The following is text of a news release from the American Maritime Partnership (AMP):
(WASHINGTON) — The American Maritime Partnership, the voice of the domestic maritime industry, applauds the American maritime operators and mariners that once again came together in time of crisis to serve our nation, supporting the swift arrival of USNS Mercy in Los Angeles and USNS Comfort in New York City. As our nation focuses on providing the needed medical attention and resources to our communities, the American maritime community is proud to help enable this delivery of care.
Speaking at USNS Comfort in Norfolk, Va.,, before its departure for New York City, President Trump stated: "This great ship behind me is a 70,000-ton message of hope and solidarity to the incredible people of New York.”
USNS Comfort was last stationed in New York City in response to the 9/11 terrorist attacks, where it helped treat hundreds of first responders. Once again, in a time of need, American maritime took on the mission, and urgently delivered for fellow Americans in need.
In preparation for the arrival of USNS Comfort in New York, U.S. dredging company Donjon Marine of Hillside, N.J., expedited dredging operations at Manhattan Cruise Terminal with a crew of 60 workers operating 24 hours each day across two shifts. This two-week job was completed in eight days, deepening Berth 4 to 40 feet and removing 92,000 cubic yards of dredge material. The clamshell bucket dredge Delaware Bay was supported by three U.S.-flagged dump scow barges and three tugboats, completing the job in record time.
USNS Comfort and USNS Mercy required tug assists provided by American maritime towing companies when departing and arriving into port. When departing Norfolk, Va., tug assist was provided to USNS Comfort by Moran Towing, and it was assisted by McAllister Towing in New York City. In Los Angeles, Foss Maritime alongside AmNav Maritime Corp. (AmNav) assisted USNS Mercy into port.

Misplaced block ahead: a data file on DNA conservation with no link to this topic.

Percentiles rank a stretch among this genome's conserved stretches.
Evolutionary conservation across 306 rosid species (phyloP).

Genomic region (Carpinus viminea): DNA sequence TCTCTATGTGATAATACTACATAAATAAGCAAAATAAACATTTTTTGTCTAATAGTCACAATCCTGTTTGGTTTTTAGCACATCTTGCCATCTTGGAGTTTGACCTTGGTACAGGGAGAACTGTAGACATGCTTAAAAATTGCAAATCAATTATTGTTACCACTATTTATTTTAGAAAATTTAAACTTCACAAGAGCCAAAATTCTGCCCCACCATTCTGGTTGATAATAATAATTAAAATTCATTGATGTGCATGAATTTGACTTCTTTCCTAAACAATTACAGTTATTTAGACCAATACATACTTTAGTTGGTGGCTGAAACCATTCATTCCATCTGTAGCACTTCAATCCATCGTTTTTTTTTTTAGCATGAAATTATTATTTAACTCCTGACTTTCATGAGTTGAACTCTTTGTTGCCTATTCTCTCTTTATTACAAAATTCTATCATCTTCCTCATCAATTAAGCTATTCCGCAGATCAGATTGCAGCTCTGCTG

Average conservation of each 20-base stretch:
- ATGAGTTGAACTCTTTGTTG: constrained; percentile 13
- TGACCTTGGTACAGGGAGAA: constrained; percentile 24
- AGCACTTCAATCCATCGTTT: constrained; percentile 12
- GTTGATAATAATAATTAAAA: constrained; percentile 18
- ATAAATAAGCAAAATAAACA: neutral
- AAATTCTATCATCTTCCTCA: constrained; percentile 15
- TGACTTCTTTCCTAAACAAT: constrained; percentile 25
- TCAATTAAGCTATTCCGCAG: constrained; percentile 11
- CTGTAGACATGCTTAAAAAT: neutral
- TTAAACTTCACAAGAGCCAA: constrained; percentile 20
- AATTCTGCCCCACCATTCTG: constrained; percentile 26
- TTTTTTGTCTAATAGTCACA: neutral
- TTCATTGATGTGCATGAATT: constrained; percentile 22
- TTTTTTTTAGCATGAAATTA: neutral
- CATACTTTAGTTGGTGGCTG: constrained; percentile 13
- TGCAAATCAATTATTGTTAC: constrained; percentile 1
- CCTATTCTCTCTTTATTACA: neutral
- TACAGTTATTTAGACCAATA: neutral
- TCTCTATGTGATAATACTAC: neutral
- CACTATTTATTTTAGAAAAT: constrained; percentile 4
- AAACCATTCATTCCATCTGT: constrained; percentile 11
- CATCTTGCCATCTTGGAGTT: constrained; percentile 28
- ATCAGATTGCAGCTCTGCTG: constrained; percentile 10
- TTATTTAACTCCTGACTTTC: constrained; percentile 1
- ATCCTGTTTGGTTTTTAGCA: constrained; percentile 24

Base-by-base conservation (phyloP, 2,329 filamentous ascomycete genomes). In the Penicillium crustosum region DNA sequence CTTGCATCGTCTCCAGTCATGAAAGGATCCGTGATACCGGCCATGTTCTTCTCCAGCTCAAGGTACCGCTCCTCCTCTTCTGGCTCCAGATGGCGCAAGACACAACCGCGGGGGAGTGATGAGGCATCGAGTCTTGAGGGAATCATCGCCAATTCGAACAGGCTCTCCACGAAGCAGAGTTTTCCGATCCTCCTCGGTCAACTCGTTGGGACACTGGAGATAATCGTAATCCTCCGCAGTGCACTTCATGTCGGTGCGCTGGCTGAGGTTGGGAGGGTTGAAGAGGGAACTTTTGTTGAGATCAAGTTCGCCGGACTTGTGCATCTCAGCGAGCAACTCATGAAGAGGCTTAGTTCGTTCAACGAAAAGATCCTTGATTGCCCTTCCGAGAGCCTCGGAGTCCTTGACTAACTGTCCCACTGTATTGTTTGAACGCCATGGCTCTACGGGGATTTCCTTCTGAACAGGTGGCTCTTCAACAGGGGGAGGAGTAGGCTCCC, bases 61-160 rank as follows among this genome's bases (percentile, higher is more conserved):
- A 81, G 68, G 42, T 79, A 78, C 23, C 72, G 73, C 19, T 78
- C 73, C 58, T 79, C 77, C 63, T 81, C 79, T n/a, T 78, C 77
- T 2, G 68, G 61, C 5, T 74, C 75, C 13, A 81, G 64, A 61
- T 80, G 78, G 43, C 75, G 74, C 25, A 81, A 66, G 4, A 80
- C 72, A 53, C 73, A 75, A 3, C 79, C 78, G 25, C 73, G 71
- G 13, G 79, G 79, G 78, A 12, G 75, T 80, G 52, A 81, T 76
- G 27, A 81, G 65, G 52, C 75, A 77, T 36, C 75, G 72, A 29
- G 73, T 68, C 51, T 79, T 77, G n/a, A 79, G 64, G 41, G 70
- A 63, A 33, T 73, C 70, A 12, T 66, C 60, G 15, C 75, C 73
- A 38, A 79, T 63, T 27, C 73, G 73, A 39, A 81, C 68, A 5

USNS Mercy and USNS Comfort are U.S. Navy hospital ships, operated by the U.S Military Sealift Command. There are an estimated 70 civilian mariners aboard each vessel, supporting the additional 1,200 Navy crewmembers, including doctors, nurses, and other health care professionals. The civilian mariners, built from the readied and “on call” Military Sealift Command, hail from across the nation. Once on board, the crew does not leave the vessel and continues to support the mission. Mariners “drive” the ship to the desired location and provide the needed potable water, electrical, HVAC, and sanitation facilities to support the embarked medical staff, over 1,000 beds, and patients.
Acting Secretary of the U.S. Navy Thomas Modly said at a news conference: “The white hulls and red crosses of these hospital ships have long become a welcome sight around the world, standing at the forefront of our humanitarian mission as the United States Navy and Marine Corps team. They represent all that is good about the American people that they represent, and now they will serve our own people in this time of need, providing critical surge hospital capacity to America’s two largest cities.”
Stationed in the Port of Los Angeles and Pier 90 in Manhattan, the hospital ships are treating non-COVID-19 patients, providing a full spectrum of medical care to include general surgeries, critical care and ward care for adults. The availability of these vessels is relieving the pressure on local hospitals by enabling local health professionals to focus on treating COVID-19 patients and for shore-based hospitals to use their intensive care units and ventilators for those patients. Typically, these vessels are stationed across the globe to assist in humanitarian missions, and are not normally deployed domestically for the same mission.
Both hospital ships were built in the United States at National Steel and Shipbuilding Co. (NASSCO) in San Diego and are maintained and serviced at U.S. shipyards. USNS Comfort was amid a maintenance period at its homeport of Norfolk after a five-month goodwill mission in Central and South America. The major maintenance items were accelerated at a historic pace, enabling USNS Comfort to arrive in New York City three weeks ahead of schedule. This is due to the skilled shipyard workers and industrial base present in Norfolk, enabling American workers to quickly and expertly complete these needed repairs in an expeditious manner.
Each ship is equipped with twelve operating rooms, 80 ICU beds, 1,000 patient beds, 5,000 units of blood, two oxygen-producing plants, an isolation ward, medical laboratory, pharmacy, optometry lab, and a CAT scanner. They also have a helicopter deck capable of landing large helicopters and side ports to take on patients at sea.